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Zakiya Hanafi [6]Zakiya Asha Jenan Hanafi [1]
  1.  55
    Community, Immunity, Biopolitics.Roberto Esposito & Zakiya Hanafi - 2013 - Angelaki 18 (3):83-90.
    In this article, Roberto Esposito lays out the genealogical pathways linking the three major concepts around which his most recent work has wound its way: community, immunity, and biopolitics. Although immunity is necessary to the preservation of our life, when driven beyond a certain threshold it forces life into a sort of cage where not only our freedom gets lost but also the very meaning of our existence – that opening of existence outside itself that takes the name of communitas. (...)
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  2.  3
    The Return of Italian Philosophy.Roberto Esposito & Zakiya Hanafi - 2009 - Diacritics 39 (3):55-61.
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  3. Living Thought: The Origins and Actuality of Italian Philosophy.Zakiya Hanafi (ed.) - 2012 - Stanford University Press.
    The work of contemporary Italian thinkers, what Roberto Esposito refers to as Italian Theory, is attracting increasing attention around the world. This book explores the reasons for its growing popularity, its distinguishing traits, and why people are turning to these authors for answers to real-world issues and problems. The approach he takes, in line with the keen historical consciousness of Italian thinkers themselves, is a historical one. He offers insights into the great "unphilosophical" philosophers of life—poets, painters, politicians and revolutionaries, (...)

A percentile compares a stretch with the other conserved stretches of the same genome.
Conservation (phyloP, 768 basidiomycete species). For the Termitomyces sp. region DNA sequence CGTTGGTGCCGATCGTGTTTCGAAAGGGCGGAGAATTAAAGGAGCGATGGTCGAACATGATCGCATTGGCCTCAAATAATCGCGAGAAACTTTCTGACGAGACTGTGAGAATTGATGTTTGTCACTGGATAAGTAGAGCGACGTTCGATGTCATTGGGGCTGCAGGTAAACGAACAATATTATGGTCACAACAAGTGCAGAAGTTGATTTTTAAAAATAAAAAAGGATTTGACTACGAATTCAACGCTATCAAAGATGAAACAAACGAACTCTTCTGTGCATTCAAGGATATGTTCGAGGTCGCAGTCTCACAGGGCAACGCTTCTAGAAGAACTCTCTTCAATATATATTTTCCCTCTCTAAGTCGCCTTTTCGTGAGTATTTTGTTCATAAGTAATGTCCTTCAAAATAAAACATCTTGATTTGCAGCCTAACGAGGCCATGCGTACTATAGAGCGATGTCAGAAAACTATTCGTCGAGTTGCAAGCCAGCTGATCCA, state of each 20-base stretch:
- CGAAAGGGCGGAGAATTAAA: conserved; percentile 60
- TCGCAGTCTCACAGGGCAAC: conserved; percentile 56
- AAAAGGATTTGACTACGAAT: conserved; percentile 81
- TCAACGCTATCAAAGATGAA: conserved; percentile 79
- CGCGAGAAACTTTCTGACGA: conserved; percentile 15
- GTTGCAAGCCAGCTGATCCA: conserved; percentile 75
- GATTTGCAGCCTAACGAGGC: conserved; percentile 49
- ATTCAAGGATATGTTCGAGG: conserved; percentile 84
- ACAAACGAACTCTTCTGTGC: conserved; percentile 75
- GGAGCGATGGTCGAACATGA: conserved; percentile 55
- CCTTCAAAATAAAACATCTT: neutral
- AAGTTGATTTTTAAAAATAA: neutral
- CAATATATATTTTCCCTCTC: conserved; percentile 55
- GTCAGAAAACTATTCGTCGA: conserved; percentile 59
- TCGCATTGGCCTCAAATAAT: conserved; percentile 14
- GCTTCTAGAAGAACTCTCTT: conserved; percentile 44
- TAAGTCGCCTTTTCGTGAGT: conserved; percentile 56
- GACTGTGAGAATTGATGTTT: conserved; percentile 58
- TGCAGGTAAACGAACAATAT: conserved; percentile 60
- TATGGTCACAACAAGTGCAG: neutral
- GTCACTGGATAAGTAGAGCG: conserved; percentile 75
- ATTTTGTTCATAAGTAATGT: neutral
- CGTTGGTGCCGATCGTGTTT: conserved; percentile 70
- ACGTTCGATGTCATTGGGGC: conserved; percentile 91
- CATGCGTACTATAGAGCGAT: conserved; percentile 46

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  4. The New Demons: Rethinking Power and Evil Today.Zakiya Hanafi (ed.) - 2014 - Stanford University Press.
    As long as we care about suffering in the world, says political philosopher Simona Forti, we are compelled to inquire into the question of evil. But is the concept of "evil" still useful in a postmodern landscape where absolute values have been leveled and relativized by a historicist perspective? Given our current unwillingness to judge others, what signposts remain to guide our ethical behavior? Surveying the nineteenth- and twentieth-century Western philosophical debates on evil, Forti concludes that it is time to (...)
     
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